I believe this is why we already see organisation in parallel to the mainstream unions - for example the Blacklist Support Group, the Hazards Campaign, or the National Shop Stewards' Network. The new Education Solidarity Network also seems to be an example! I think the weakness of organisations like the NSSN, is that they too easily become a site for power struggles, between people with a different idea how things should be done. (source: conversation with an early member - could dig harder, but this is just a comment thread so I'm trying to work from memory) These differences aren't going to go away, so I think we should have separate organisations. These can then collaborate on an ad-hoc basis, instead of getting bogged down in disagreements. (and I say this following a difficult split in the IWA - both sides now seem far better off working separately, than when they were united!) And so we arrive at SolFed - a union whose formal membership are militant organisers with a shared strategic and tactical perspective.

The second argument against Trade Unions, is that as an open and legal organisation registered with the government, they are less able to withstand repression. At the most basic level, organising a new workplace is a risky business and activists need as little visibility as possible. The best organising I ever did was never seen by the boss, to them I just appeared a model employee! (I wasn't great at it but I gave it a go and got results) Taking on formal roles in a trade union can jeopardize that and single people out. We know that this has been used by blacklisters and HR departments to sabotage class struggle, in cooperation with police. Source: Blacklisted. Going higher up, mainstream trade unions face restrictive laws. The freedom that trade unions had in Britain before Thatcher were the result of clandestine organising against the law (eg the Tolpuddle Martyrs, the Swing Riots). What's more, effective struggle today means going against the law. Unions are strong when branches ask for forgiveness not permission - such as wildcat strikes by CWU members. This creates a contradiction. Bureaucrats cannot endorse militant action, and this means the union cannot do anything that encourages it. The union ends up promoting a tame version of class struggle that revises the history of how disputes were actually won. Take for example the TUC valorisation of Tolpuddle, while ignoring the militant Swing riots. Take the history of early class struggle which centers on respectable, mostly male, struggle at work and ignores womens' riots over food prices. (I've seen research arguing that in Devon, during high employment working class people would strike over wages, while at low employment they would riot over prices) Their job is to carry the struggle forward from one dispute to the next, but mainstream unions often dissipate class consciousness and militancy instead of raising it. They are not an ideal vehicle to re-mobilise former militant workers, and sometimes even do the opposite. This is not a matter of who is in charge, it is the result of innate limitations and conditions out of our control - in particular trade union laws, which need an illegal union to change them!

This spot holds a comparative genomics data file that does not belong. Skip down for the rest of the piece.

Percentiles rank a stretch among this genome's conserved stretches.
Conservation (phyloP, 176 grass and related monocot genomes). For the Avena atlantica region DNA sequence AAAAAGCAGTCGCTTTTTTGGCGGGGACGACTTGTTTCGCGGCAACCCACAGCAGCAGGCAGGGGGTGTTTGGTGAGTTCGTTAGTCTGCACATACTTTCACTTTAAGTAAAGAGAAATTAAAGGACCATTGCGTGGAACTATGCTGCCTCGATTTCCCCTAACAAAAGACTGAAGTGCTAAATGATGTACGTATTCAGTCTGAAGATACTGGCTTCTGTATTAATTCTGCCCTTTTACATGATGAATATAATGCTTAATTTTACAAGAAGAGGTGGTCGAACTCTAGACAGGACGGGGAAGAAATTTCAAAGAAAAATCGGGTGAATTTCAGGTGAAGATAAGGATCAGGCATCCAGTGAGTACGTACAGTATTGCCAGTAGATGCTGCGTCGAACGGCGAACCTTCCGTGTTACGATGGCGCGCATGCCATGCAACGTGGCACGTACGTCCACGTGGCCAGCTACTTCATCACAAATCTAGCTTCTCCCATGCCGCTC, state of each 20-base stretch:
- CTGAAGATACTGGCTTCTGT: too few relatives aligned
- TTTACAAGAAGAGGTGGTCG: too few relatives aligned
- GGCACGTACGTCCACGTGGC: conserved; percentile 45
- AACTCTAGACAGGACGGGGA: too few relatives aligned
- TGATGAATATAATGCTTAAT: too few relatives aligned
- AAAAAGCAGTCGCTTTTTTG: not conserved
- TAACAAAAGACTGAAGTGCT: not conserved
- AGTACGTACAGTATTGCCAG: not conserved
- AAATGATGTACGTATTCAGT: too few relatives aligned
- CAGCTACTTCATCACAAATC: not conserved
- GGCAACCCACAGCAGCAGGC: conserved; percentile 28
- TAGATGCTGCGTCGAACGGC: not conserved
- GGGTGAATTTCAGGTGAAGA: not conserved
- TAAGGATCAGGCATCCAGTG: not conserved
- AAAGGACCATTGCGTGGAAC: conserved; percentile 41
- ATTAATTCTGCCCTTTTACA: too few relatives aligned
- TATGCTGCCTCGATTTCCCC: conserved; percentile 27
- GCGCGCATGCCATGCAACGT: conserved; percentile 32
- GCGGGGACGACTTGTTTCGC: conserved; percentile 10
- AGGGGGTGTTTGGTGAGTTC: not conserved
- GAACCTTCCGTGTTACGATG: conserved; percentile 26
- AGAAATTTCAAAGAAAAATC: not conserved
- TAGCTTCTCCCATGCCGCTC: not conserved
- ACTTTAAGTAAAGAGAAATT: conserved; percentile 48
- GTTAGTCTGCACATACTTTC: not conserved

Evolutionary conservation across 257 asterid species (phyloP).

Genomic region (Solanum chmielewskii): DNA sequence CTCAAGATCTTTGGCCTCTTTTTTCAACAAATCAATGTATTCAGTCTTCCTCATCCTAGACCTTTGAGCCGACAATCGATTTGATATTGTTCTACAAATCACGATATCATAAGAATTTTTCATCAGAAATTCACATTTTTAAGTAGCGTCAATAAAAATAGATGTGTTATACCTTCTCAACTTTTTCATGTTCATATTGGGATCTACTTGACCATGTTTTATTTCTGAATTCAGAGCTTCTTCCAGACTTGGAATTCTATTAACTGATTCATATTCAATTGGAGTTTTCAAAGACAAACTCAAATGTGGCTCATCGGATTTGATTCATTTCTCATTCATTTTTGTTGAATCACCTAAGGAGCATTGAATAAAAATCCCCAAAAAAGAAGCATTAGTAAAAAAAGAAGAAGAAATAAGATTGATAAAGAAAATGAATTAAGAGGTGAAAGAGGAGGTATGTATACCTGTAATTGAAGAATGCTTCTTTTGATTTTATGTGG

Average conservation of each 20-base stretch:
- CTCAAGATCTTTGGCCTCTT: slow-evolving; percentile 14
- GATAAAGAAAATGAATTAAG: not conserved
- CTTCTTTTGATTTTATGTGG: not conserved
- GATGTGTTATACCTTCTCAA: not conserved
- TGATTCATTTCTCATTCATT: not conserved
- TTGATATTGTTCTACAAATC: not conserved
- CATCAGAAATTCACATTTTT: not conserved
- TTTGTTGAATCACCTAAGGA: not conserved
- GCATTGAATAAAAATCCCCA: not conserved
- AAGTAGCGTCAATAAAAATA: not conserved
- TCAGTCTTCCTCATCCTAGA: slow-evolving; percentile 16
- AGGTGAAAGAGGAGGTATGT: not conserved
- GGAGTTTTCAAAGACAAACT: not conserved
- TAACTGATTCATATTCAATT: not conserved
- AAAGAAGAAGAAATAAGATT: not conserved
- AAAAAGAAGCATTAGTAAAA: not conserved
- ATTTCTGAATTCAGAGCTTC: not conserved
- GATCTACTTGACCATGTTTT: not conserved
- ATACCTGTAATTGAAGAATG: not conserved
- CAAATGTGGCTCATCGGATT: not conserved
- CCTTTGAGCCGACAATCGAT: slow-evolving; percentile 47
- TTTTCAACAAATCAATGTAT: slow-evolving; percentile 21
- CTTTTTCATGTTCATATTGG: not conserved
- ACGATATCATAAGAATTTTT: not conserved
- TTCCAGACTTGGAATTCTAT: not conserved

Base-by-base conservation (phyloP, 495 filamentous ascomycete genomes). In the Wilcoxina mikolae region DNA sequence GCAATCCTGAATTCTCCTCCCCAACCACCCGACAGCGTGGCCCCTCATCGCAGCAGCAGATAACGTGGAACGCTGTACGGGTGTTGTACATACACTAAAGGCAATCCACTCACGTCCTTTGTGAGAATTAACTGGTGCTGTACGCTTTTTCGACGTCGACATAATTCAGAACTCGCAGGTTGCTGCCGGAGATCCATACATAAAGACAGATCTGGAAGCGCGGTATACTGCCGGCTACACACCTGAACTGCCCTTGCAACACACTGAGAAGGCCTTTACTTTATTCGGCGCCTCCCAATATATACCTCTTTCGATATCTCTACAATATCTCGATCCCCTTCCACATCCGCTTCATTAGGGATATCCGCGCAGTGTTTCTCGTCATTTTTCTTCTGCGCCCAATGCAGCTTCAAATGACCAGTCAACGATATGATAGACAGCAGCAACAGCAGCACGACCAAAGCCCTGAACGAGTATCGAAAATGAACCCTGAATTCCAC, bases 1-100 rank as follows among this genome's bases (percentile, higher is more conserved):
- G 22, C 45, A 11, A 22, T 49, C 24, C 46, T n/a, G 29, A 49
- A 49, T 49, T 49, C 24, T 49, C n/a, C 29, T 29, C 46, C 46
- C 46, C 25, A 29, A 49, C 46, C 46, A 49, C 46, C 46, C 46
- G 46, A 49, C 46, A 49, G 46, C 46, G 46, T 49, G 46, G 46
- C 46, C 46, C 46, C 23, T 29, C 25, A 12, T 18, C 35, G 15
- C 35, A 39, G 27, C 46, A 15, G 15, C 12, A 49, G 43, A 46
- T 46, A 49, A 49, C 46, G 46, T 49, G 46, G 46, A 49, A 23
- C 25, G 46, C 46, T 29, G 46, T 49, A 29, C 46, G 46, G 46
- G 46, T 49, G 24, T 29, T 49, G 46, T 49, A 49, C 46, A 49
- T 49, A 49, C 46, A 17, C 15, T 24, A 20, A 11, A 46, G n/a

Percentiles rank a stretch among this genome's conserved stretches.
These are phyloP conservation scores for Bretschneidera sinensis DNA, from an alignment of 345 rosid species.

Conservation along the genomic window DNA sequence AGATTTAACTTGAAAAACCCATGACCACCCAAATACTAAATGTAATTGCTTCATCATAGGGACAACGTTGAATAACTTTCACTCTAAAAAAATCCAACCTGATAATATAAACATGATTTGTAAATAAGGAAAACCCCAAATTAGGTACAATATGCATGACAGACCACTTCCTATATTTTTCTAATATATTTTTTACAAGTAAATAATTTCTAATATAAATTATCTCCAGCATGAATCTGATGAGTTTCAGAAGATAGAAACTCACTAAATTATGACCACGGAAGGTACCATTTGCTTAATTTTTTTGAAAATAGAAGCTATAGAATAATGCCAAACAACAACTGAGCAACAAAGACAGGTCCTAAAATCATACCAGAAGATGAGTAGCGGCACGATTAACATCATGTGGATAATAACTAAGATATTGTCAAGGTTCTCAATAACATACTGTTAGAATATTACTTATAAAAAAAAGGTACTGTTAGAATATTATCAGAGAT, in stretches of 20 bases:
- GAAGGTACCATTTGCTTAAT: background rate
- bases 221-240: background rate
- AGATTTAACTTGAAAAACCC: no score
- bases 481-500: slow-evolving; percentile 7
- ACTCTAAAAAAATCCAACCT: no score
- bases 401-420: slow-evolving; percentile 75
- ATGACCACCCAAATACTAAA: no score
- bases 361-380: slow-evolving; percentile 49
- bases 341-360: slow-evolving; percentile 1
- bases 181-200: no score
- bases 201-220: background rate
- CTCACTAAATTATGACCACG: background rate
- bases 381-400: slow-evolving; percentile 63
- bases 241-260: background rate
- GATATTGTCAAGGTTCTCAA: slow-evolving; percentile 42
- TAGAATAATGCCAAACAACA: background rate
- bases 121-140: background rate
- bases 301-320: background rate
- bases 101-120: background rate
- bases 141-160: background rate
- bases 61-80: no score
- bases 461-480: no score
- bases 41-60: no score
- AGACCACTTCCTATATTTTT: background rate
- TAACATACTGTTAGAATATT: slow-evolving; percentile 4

Third and finally, the mainstream unions are geared to the workplace, but struggle can often benefit by moving outside of the workplace and into the community. All the oldest strikes in history were community strikes as well as workplace strikes - because workers tended to live near their work. Mother Jones talks about strikes at an all-male mine, which nevertheless were really organised by the women in their community. Source: The autobiography of Mother Jones. At their weakest, organised workers in Plymouth Dock/Devonport would enlist help from their neighborhood to lobby for improved conditions. A more recent example is a struggle in Puerto Real 1987, where the whole community was drawn into the fight - details here: http://www.solfed.org.uk/solfed/tp-2-anarcho-syndicalism-in-puerto-real . Class exploitation does not just take place at the point of production. Fundamentally, exploitation means that the labour-time we put in at work does not match the labour-time we get out when we spend our wages. So capitalism exploits our labour in rents and debt and mortgages as much as it exploits us in the workplace and wages. Issues outside of work, like austerity, or worst of all benefits cuts - limit our ability to organise. When unemployment means homelessness and debt we are much less likely to take action. Our organising needs to expand beyond the place of work, but as the mainstream unions manage their mass membership based on the workplace, they are not well-placed to do this. The dynamic approach of anarcha-syndicalism with its lighter organisation means it can adapt much faster based on changing conditions. SolFed's small disputes are divided about equally between unpaid wages, and issues with landlords.